Home » Promoting and cataloguing Open Access Journals

Promoting and cataloguing Open Access Journals

Ideally, Open Access journals should be available through a number of access points on the library website including the OPAC as well as indexing and abstracting services. Adding Open Access records to traditional library services increases the currency and relevance of these services and also legitimises Open Access resources.

recent survey in the UK found that researchers would like their library to offer more pointers to Open Access content. While many libraries are providing access to Open Access journals, they do not make it explicit that the resources are Open Access. Libraries that want to be more proactive in promoting Open Access journals could attach a symbol beside Open Access resources (such as an open lock) to better draw attention to them.

While Open Access journals are free, they still require staff time to catalogue and maintain. Most libraries do not have the resources to catalogue all Open Access journals and must apply the selection criteria to “collecting” these resources. Collection development policies for Open Access journals should reflect existing policies for subscription-based journals, and include such criteria as stability, reliability, quality, and relevance.

Finding Open Access journals

Libraries can choose to make Open Access journals a priority in terms of cataloguing. However, information about Open Access journals doesn’t come through traditional channels, and libraries must adopt special procedures for identifying and cataloguing Open Access journals. The most valuable resource for identifying Open Access Journals is the Directory of Open Access Journals (DOAJ). The Directory is a free service that provides a comprehensive listing of Open Access journals covering all subjects and languages. The DOAJ is growing daily and currently lists over 4200 journals.The DOAJ is international in scope and lists journals from over 80 different countries and representing about 40 different languages.

There are a growing number of other services to help improve the visibility of Open Access journals. For example, the Elektronische Zeitschriftenbibliothek EZB (Electronic Journals Library) managed by Universitätsbibliothek Regensburg (University Library of Regensburg) in cooperation with the Universitätsbibliothek der Technischen Universität München (University Library of the Technical University of Munich). This initiative involves over 400 libraries and research institutions that collect the titles cooperatively and update the bibliographic data jointly in a central database. To date the service has indexed over 40,000 journal titles, about half of which are Open Access. Others include:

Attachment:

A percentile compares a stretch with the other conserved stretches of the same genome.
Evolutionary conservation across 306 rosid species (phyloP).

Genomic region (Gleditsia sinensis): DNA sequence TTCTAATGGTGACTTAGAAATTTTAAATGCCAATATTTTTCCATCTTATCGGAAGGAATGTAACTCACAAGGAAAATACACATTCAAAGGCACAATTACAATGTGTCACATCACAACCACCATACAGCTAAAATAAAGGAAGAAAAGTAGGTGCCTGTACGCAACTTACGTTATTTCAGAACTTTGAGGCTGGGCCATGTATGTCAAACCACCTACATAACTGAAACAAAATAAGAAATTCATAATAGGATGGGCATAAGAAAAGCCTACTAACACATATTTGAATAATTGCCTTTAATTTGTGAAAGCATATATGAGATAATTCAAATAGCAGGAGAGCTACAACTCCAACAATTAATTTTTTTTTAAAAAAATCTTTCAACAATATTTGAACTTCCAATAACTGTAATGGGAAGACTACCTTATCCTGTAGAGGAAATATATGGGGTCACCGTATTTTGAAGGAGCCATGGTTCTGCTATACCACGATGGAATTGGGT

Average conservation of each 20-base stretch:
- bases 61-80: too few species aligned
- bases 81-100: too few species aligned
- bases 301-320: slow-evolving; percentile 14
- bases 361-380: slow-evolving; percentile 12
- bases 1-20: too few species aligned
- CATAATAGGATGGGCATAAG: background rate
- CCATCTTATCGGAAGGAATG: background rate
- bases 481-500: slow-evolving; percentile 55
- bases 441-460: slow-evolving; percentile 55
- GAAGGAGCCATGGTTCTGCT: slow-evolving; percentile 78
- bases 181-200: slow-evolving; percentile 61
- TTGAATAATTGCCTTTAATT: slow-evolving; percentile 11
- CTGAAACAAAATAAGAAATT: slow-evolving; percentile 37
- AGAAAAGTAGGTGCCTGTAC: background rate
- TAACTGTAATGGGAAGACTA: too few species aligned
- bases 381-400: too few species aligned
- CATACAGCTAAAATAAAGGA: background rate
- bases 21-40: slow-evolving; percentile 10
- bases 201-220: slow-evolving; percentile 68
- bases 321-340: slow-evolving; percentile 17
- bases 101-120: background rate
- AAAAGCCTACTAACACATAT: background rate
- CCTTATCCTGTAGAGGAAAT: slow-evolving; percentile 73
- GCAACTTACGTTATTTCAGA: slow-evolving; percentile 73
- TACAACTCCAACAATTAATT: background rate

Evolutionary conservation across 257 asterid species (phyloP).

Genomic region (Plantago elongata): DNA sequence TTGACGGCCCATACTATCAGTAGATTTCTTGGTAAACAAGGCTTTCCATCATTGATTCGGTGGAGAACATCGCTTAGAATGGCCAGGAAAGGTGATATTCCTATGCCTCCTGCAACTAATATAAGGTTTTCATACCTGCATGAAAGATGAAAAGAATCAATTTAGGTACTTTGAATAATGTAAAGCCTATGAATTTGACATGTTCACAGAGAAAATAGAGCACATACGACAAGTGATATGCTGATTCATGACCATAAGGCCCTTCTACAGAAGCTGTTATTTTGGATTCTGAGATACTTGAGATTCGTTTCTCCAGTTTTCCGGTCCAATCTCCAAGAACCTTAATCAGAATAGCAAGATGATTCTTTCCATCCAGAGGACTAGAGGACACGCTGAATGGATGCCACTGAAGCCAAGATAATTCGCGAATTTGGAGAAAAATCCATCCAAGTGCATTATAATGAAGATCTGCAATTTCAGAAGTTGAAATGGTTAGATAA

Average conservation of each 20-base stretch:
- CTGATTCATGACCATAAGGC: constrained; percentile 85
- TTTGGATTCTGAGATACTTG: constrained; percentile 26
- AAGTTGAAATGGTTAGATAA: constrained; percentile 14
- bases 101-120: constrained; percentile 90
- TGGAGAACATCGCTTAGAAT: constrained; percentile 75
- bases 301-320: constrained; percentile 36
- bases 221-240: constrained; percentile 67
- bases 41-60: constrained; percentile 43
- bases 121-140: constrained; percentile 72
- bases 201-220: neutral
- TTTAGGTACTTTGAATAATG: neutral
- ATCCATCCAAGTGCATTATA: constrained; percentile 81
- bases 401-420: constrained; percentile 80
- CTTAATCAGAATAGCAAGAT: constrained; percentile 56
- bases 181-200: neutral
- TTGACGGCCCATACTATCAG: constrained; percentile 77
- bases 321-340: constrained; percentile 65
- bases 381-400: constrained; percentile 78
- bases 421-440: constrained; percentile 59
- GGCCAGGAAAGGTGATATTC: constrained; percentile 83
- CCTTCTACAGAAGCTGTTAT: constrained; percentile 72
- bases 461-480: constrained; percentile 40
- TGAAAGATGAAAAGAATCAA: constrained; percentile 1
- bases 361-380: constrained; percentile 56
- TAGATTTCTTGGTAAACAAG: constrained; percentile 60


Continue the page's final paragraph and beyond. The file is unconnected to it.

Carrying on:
• Highwire Press Journals: HighWire Press is a division of the Stanford University Libraries, which produces the online versions of high-impact, peer-reviewed journals and other scholarly content. HighWire Press hosts the largest repository of free full-text life science articles in the world, with 1,832,208 articles available without subscription. Journals listed are not all immediately Open Access, but they provide Open Access to back issues.
  • ABC Chemistry: A Directory that lists the fully and partly free journals in chemistry or chemistry related areas.


Procedural issues in cataloguing Open Access journals

Many established Open Access journals already have MARC records available through OCLC. However, some do not and must be uniquely catalogued.Kent State University has been cataloguing Open Access journals since 2003 and has added about 90% of the journals in the DOAJ to their catalogue. The procedure they have been using is described in a 2006 article in The Serial Librarian:

“Each title was searched in OCLC for copy and evaluated before it was imported into the local catalog. Constant data using the OCLC Connexion client was applied and local edits were added as each record was imported. These local edits included adding subject headings, a uniform title added entry “Directory of Open Access Journals (DOAJ)” for the purpose of collocation in the catalog, and Persistent URLs (PURLs) when available. Use of PURLs helps to ensure stability of the URLs in the catalog. Each title received an individual bibliographic record and purchase order (PO). In addition, a collection level bibliographic record and PO were created. Because open access journals are freely available to all, Kent State did not add its holdings symbol to the OCLC record. For titles that did not have cataloging copy available, original records were input and saved into the OCLC database for other libraries to use.” (Hood and Howard. Adding Value to the Catalog in an Open Access World. 2006; vol. 50, 3/4 pg. 249) The library also reviews DOAJ every 30 days for new titles and conducts regular URL maintenance.

Some libraries also maintain separate lists for their digital journal holdings. Appropriate Open Access journals should also be included in these lists.

Indexing and Abstracting Services

As with cataloguing records, many open access journals are indexed in the traditional indexing and abstracting services.

In DOAJ, 1565 journals (as of June 22, 2009) are searchable at the article level and here you find 288625 articles. Libraries can add the Directory of Open Access Journals to article indexes and database lists. The article level metadata can also be harvested using the OAI protocol.

Open J-Gate is another indexing service for Open Access journal articles. Launched in 2006, Open J-Gate is the contribution of Informatics (India) Ltd to promote Open Access. Open J-Gate provides seamless access to millions of journal articles available online.

Further Information

The University of California has developed a policy and procedure document for cataloguing and linking to open access resources:



%d bloggers like this: